If you talk with Dr. Mark Ibsen of Helena, Montana—one thing is certain– you come away with an opinion.
He runs an Urgent Care practice in Montana’s Capital City, and depending on your point of view ,he has either been thrust or has thrust himself into that state’s argument over pain medication prescribing.
The Montana Medical Board of Examiners is investigating Ibsen for his pain medication prescription practices. Their opinion of him isn’t so good. They haven’t come down with a decision yet to Ibsen’s effort to reverse the decision by the panel that concluded he should be sanctioned for over prescribing narcotic pain medications. Here’s a story on the dispute from the Helena Independent Record. In the meantime, the major chain pharmacies in Montana won’t fill his prescriptions anymore.
Meanwhile, he engenders passionate support from many pain patients in Montana, many of whom come to see him because other doctors—fearing government reprisal—have stopped prescribing pain medication.
Thus he says that he’s treating more patients and prescribing more pain medication because he says, “others aren’t and the patients need it.”
The National Pain Report first learned of the Ibsen story during the Christmas holiday season when this reporter was visiting his daughter and needed some medication for a heavy cold. I visited Dr. Ibsen’s urgent care and became interested in this story.
We reported on the story and have published some subsequent columns from Dr. Ibsen. We are not taking sides in the regulatory dispute—but we think Dr. Ibsen’s voice is interesting—as do many of our readers.
He recently shared a long digital communication he had with a friend about his battle which shed some light on what makes him go. While he thought the entire conversation would make an interesting column, we felt that sharing some of his thoughts this way might be more productive.
His friend (Monica) asked him “What do you get out of fighting the system?”
“That’s a great inquiry, one of the great inquiries of my life. I get to be heroic, no doubt…..I think the best way to put it is that I’m a continual threat to the status quo.”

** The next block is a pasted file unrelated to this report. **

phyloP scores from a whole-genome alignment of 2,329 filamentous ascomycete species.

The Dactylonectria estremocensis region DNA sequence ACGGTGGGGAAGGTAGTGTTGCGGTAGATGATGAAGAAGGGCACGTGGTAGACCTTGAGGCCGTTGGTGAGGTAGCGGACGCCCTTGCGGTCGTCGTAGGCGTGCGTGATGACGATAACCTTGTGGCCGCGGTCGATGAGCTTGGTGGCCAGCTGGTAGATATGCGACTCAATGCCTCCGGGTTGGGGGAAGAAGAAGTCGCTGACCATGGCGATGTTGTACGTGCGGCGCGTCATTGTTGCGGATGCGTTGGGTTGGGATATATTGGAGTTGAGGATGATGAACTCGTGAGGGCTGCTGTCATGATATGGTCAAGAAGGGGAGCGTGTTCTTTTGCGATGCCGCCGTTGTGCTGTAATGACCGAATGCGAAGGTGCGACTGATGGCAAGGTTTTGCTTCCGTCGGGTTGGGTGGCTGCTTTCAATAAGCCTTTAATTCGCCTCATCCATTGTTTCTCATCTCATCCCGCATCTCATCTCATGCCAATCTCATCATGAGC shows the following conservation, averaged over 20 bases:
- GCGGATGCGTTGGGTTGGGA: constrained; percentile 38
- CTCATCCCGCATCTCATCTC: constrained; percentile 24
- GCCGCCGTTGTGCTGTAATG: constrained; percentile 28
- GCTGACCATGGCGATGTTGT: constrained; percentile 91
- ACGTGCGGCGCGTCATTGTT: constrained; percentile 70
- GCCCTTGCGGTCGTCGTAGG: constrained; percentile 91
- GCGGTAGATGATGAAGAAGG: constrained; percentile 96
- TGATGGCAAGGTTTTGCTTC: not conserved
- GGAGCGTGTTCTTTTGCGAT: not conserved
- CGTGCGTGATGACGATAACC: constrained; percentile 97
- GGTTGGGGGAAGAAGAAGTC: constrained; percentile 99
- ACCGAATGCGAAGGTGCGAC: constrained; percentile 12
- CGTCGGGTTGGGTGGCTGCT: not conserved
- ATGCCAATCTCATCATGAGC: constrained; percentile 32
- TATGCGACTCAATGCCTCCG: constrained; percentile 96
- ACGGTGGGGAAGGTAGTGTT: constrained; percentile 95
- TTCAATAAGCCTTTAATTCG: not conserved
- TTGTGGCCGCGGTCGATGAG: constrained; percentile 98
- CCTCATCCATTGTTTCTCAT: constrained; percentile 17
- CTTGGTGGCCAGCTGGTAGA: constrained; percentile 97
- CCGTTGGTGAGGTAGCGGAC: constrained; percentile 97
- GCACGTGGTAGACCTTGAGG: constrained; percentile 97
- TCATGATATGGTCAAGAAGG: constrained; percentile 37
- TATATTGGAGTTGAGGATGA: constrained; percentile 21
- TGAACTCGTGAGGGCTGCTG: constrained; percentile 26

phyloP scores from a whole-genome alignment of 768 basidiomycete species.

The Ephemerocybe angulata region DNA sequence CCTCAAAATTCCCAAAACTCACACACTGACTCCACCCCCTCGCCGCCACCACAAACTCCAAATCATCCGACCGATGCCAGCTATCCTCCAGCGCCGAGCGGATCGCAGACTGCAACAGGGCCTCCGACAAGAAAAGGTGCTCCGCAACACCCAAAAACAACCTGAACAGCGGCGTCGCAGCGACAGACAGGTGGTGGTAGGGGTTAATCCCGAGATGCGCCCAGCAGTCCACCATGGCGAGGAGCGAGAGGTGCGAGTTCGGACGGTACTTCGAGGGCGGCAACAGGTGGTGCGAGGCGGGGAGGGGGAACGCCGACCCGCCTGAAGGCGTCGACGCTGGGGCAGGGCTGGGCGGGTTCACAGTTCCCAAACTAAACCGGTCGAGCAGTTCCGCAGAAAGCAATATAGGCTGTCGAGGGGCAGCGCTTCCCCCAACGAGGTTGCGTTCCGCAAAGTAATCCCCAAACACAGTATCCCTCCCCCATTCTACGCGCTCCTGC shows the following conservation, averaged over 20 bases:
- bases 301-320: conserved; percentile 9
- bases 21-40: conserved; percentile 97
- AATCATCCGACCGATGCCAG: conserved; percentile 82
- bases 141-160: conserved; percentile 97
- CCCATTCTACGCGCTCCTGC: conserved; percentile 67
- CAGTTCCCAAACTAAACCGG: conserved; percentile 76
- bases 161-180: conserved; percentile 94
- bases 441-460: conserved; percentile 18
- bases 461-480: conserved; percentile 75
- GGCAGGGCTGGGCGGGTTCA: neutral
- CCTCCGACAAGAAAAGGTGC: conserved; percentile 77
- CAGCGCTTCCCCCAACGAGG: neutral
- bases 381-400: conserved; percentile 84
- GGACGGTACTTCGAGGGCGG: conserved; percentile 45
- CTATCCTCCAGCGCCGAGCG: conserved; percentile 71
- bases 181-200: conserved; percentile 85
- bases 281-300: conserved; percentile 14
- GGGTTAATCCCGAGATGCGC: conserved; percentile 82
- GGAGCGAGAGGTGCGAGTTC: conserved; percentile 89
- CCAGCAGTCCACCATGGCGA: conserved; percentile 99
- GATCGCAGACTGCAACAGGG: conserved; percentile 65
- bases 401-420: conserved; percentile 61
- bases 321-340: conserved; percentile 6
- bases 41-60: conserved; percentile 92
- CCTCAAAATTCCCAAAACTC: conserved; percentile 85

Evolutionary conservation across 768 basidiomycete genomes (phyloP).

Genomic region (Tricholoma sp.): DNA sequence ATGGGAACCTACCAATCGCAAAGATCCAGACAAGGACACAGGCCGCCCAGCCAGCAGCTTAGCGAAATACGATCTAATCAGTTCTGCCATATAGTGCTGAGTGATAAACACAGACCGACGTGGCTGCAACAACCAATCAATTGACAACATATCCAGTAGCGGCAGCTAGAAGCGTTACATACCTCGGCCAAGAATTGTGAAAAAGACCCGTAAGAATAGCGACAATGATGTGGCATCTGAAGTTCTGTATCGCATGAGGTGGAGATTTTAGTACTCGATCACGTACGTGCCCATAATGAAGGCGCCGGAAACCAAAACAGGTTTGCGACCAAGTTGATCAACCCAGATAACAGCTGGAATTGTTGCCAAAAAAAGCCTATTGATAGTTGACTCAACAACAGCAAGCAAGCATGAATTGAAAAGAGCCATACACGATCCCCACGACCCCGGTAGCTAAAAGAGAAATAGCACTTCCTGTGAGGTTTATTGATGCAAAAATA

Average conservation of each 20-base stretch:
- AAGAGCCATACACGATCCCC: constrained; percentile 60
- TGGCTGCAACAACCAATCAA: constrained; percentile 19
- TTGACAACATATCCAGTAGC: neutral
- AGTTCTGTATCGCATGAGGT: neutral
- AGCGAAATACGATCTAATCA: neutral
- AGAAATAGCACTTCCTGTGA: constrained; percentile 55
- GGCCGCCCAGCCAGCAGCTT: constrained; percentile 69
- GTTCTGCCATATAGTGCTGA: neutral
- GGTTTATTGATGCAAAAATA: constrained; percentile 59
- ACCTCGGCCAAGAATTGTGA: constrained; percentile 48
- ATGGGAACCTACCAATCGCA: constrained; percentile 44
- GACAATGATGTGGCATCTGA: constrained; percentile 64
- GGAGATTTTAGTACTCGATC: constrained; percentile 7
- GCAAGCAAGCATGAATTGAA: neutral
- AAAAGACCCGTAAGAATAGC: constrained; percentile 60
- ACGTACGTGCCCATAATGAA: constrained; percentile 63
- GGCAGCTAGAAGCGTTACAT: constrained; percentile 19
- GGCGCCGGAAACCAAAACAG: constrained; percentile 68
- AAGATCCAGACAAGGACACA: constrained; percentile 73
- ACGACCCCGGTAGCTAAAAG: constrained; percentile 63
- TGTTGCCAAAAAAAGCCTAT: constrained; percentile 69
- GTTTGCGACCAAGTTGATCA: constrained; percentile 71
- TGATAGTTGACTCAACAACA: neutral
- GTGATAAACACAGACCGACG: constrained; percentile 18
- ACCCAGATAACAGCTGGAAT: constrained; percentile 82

He added, “I’ve long ago given up a desire to be liked, and yet some of my behaviors are those of someone who wants to be admired.”
Ibsen has been called a narcissist by some close to the investigation. He didn’t disagree.
“I’m just narcissistic enough to take on a big battle.”
When the conversation turned to narcotic pain meds, Ibsen’s comments weren’t about a patient but the system.
“As we have improved pain care (a hard earned win) we have empowered people to stay active, work, pay taxes etc. As these people lose access to pain meds, productivity drops, suicides increase, more disability benefits need to be paid, and most importantly to me, degrees of freedom are radically constricted.”
Ibsen also thinks he understands the end game that the DEA started last year.
“Opiates are going away and I am helping patients figure that out.”
He then tore into the DEA.
“The DEA has created unwritten rules which are onerous, vague and anxiety producing: that doesn’t work for anyone. I never asked for a battle with those guys, they brought it to me. And when the DEA brings you a battle you are likely to be indicated….The DEA almost always finds a way to indict a person once they go after them. So yes, I am clearly fighting for my professional life.”
Ibsen also admitted to Monica and later to this reporter in a recent phone discussion that the battle with regulators has taken its toll.
“The toll is greater than I projected, the risk has been great….If only all the risks to me were spelled out in advance..Knowing what I know now, I would’ve run to another country.”
I wasn’t sure whether publishing some of this conversation was advancing the discussion that the National Pain Report is trying to have on the challenges facing the people who suffer from chronic pain, their families and their physicians.
Dr. Ibsen is at the center of this debate—at least in Montana and sharing his views expressed in this discussion seem, on the whole, valuable to our readers. And as we said, he has expressed these opinions before on the National Pain Report.
But—and this is an important “but”—the doctor who dispenses pain medications and the patients who use them and are willing to talk about it aren’t the only voices we want to bring out.
Pharmacists, doctors who won’t dispense, pain psychologists, pain sufferers who won’t use narcotic pain medications and public health officials are all part of this discussion too. We will continue to effort to bring those voices to the National Pain Report.
As always, we appreciate your thoughts.